St Michael’s Social Justice Group was established in February 2015. The aim of the Group is to provide a framework for members of the Parish to live out the social justice mission of Christ and the Church by;
- identifying, researching and informing on social justice issues, and
- providing a platform for advocacy and action on social justice issues.
The Social Justice Group currently meets on the 3rd Thursday of each month at 7.30pm in the Church. Membership
New members are most welcome and interested persons may attend meetings or obtain contact details by telephoning or emailing the Parish Office (telephone 9707 1355 or email firstname.lastname@example.org).
Catholic Social Justice Teaching – A Brief Introduction
Catholic Social Justice Teaching (CST) sums up the teachings of the Church on social justice issues. It promotes a vision of a just society that is grounded in the Bible and in the wisdom gathered from experience by the Christian community as it has responded to social justice issues through history.
The social teachings are made up of three different elements: principles for reflection; criteria for judgement and guidelines for action. The principles for reflection apply across many different times and places, but the guidelines for action can change for different societies or times. Uniform guidelines for action wouldn’t work because societies are so different from one another, and they are always changing over time creating new situations with different problems and possibilities. The criteria for judgement may be thought of as “middle axioms” mediating between the highly authoritative but necessary general and abstract principles for reflection and the details of the concrete social reality. They are less authoritative than the principles for reflection but more so than the guidelines for action. Guidelines for action are always dependent on contingent judgements and the information available through human knowledge. There is frequently scope for legitimate differences of opinion among believers on a range of social justice issues.Methodology: See, Judge and Act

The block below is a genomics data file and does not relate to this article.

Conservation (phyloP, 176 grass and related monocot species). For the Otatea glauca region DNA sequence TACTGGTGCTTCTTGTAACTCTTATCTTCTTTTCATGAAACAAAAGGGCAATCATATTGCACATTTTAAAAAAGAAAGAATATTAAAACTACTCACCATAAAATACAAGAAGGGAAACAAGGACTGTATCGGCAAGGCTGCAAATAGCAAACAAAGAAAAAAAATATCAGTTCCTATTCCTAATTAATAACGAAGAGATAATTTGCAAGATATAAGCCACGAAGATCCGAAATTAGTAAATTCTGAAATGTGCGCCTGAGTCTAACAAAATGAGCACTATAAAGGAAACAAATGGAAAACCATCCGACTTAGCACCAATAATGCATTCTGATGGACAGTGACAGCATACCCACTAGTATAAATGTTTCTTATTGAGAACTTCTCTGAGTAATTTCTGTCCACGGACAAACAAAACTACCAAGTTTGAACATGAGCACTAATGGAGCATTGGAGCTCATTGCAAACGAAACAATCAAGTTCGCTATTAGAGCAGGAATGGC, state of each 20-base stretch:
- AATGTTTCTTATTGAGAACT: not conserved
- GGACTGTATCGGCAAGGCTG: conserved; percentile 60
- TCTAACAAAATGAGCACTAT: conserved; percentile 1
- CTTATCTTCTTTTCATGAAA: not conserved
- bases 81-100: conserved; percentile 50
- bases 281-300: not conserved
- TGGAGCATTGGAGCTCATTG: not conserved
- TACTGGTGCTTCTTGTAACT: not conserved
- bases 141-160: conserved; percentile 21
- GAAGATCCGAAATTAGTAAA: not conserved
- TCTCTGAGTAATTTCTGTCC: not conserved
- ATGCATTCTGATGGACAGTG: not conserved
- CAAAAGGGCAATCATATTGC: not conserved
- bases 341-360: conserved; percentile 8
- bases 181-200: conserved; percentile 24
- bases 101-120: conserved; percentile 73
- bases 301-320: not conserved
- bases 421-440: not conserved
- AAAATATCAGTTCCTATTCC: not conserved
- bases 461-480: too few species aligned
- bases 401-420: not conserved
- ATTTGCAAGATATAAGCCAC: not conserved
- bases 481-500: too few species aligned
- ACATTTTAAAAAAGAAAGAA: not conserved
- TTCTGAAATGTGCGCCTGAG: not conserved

Since Vatican II the methodology that has been promoted asks us to read the ‘signs of the times” using the “see”, “judge” and “act” method made popular in workers’ and students’ movements. It asks us to work inductively, looking at the social justice issues as they exist in our communities, before assessing what is happening, and what is at stake. Finally, we need to discern what action to undertake in response.
KEY THEMES IN CST
Many texts on CST move chronologically through the key documents of the social magisterium examining their content. By tracing ideas and themes through these documents we can see how this rich body of thought has developed through time. To provide a brief introduction to some of the most important principles of the social magisterium let us look at six of the key themes evident in these documents. Every commentator has their own list of key principles and documents, and there is no official canon of principles or documents. In practice, the most important principles and documents to draw on will be those that most directly speak to the situation in question.
Human Dignity and the Unity of the Human Family
Human dignity is the starting point and central concern of Catholic thinking about human rights. Each person is created in the image and likeness of God and so has an inalienable transcendent God-given dignity. It follows that each member of the human family is equal in dignity and has equal rights because we are all children of the one God. We are sisters and brothers to each other.